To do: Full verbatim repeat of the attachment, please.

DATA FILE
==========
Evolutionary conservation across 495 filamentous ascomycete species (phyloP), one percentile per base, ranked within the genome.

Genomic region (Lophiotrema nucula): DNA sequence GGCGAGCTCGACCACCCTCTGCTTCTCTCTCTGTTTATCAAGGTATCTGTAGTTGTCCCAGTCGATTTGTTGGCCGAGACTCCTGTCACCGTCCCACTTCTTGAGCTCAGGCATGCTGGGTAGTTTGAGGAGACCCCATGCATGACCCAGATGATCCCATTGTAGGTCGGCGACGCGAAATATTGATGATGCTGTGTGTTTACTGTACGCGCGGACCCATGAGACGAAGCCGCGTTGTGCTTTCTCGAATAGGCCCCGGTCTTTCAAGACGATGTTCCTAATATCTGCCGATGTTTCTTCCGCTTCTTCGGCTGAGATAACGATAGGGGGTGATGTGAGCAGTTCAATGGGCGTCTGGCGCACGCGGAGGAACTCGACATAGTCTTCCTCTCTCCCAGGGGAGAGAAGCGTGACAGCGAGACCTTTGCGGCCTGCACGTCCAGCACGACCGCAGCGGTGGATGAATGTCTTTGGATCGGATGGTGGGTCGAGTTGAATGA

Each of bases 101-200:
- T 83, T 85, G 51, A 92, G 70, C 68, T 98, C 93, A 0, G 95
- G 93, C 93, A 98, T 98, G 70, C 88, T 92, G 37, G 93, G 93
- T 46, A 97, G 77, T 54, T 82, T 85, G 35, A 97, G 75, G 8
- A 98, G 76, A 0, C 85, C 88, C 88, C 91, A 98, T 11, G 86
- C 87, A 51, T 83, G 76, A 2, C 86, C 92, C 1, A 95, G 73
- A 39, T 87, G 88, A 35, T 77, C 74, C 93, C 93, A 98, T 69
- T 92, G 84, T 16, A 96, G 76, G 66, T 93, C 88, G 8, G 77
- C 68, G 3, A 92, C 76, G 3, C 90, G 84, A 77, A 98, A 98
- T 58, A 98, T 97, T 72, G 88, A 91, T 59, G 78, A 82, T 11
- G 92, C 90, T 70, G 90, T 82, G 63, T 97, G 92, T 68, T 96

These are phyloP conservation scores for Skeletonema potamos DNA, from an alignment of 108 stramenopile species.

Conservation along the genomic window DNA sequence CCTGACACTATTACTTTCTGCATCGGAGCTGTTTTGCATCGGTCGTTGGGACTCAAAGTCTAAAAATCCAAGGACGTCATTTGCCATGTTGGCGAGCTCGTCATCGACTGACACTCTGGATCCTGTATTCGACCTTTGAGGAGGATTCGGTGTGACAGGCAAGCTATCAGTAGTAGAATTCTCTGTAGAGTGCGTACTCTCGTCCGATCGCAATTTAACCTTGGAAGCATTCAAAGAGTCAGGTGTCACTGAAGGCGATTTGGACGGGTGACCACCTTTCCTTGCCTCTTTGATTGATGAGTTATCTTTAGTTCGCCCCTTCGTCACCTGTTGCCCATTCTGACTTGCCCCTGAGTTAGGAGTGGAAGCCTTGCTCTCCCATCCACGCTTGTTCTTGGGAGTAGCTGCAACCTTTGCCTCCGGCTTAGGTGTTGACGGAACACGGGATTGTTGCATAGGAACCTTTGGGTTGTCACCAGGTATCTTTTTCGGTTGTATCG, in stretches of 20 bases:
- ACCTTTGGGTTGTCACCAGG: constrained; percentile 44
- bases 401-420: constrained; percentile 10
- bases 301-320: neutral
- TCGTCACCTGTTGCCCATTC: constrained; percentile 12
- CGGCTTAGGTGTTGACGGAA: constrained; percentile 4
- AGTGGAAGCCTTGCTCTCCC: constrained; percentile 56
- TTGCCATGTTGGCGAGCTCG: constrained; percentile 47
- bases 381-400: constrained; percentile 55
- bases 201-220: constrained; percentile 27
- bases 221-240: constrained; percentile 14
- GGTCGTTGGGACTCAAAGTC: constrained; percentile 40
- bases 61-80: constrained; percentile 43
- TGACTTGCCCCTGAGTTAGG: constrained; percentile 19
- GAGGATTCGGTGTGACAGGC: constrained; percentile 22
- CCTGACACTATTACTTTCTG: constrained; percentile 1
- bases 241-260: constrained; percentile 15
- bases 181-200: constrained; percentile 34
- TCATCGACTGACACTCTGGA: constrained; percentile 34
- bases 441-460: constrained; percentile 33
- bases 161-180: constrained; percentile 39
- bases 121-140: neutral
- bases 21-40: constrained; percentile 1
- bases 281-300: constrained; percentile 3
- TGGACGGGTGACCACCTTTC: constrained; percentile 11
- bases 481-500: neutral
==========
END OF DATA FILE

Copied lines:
Evolutionary conservation across 495 filamentous ascomycete species (phyloP), one percentile per base, ranked within the genome.

Genomic region (Lophiotrema nucula): DNA sequence GGCGAGCTCGACCACCCTCTGCTTCTCTCTCTGTTTATCAAGGTATCTGTAGTTGTCCCAGTCGATTTGTTGGCCGAGACTCCTGTCACCGTCCCACTTCTTGAGCTCAGGCATGCTGGGTAGTTTGAGGAGACCCCATGCATGACCCAGATGATCCCATTGTAGGTCGGCGACGCGAAATATTGATGATGCTGTGTGTTTACTGTACGCGCGGACCCATGAGACGAAGCCGCGTTGTGCTTTCTCGAATAGGCCCCGGTCTTTCAAGACGATGTTCCTAATATCTGCCGATGTTTCTTCCGCTTCTTCGGCTGAGATAACGATAGGGGGTGATGTGAGCAGTTCAATGGGCGTCTGGCGCACGCGGAGGAACTCGACATAGTCTTCCTCTCTCCCAGGGGAGAGAAGCGTGACAGCGAGACCTTTGCGGCCTGCACGTCCAGCACGACCGCAGCGGTGGATGAATGTCTTTGGATCGGATGGTGGGTCGAGTTGAATGA

Each of bases 101-200:
- T 83, T 85, G 51, A 92, G 70, C 68, T 98, C 93, A 0, G 95
- G 93, C 93, A 98, T 98, G 70, C 88, T 92, G 37, G 93, G 93
- T 46, A 97, G 77, T 54, T 82, T 85, G 35, A 97, G 75, G 8
- A 98, G 76, A 0, C 85, C 88, C 88, C 91, A 98, T 11, G 86
- C 87, A 51, T 83, G 76, A 2, C 86, C 92, C 1, A 95, G 73
- A 39, T 87, G 88, A 35, T 77, C 74, C 93, C 93, A 98, T 69
- T 92, G 84, T 16, A 96, G 76, G 66, T 93, C 88, G 8, G 77
- C 68, G 3, A 92, C 76, G 3, C 90, G 84, A 77, A 98, A 98
- T 58, A 98, T 97, T 72, G 88, A 91, T 59, G 78, A 82, T 11
- G 92, C 90, T 70, G 90, T 82, G 63, T 97, G 92, T 68, T 96

These are phyloP conservation scores for Skeletonema potamos DNA, from an alignment of 108 stramenopile species.

Conservation along the genomic window DNA sequence CCTGACACTATTACTTTCTGCATCGGAGCTGTTTTGCATCGGTCGTTGGGACTCAAAGTCTAAAAATCCAAGGACGTCATTTGCCATGTTGGCGAGCTCGTCATCGACTGACACTCTGGATCCTGTATTCGACCTTTGAGGAGGATTCGGTGTGACAGGCAAGCTATCAGTAGTAGAATTCTCTGTAGAGTGCGTACTCTCGTCCGATCGCAATTTAACCTTGGAAGCATTCAAAGAGTCAGGTGTCACTGAAGGCGATTTGGACGGGTGACCACCTTTCCTTGCCTCTTTGATTGATGAGTTATCTTTAGTTCGCCCCTTCGTCACCTGTTGCCCATTCTGACTTGCCCCTGAGTTAGGAGTGGAAGCCTTGCTCTCCCATCCACGCTTGTTCTTGGGAGTAGCTGCAACCTTTGCCTCCGGCTTAGGTGTTGACGGAACACGGGATTGTTGCATAGGAACCTTTGGGTTGTCACCAGGTATCTTTTTCGGTTGTATCG, in stretches of 20 bases:
- ACCTTTGGGTTGTCACCAGG: constrained; percentile 44
- bases 401-420: constrained; percentile 10
- bases 301-320: neutral
- TCGTCACCTGTTGCCCATTC: constrained; percentile 12
- CGGCTTAGGTGTTGACGGAA: constrained; percentile 4
- AGTGGAAGCCTTGCTCTCCC: constrained; percentile 56
- TTGCCATGTTGGCGAGCTCG: constrained; percentile 47
- bases 381-400: constrained; percentile 55
- bases 201-220: constrained; percentile 27
- bases 221-240: constrained; percentile 14
- GGTCGTTGGGACTCAAAGTC: constrained; percentile 40
- bases 61-80: constrained; percentile 43
- TGACTTGCCCCTGAGTTAGG: constrained; percentile 19
- GAGGATTCGGTGTGACAGGC: constrained; percentile 22
- CCTGACACTATTACTTTCTG: constrained; percentile 1
- bases 241-260: constrained; percentile 15
- bases 181-200: constrained; percentile 34
- TCATCGACTGACACTCTGGA: constrained; percentile 34
- bases 441-460: constrained; percentile 33
- bases 161-180: constrained; percentile 39
- bases 121-140: neutral
- bases 21-40: constrained; percentile 1
- bases 281-300: constrained; percentile 3
- TGGACGGGTGACCACCTTTC: constrained; percentile 11
- bases 481-500: neutral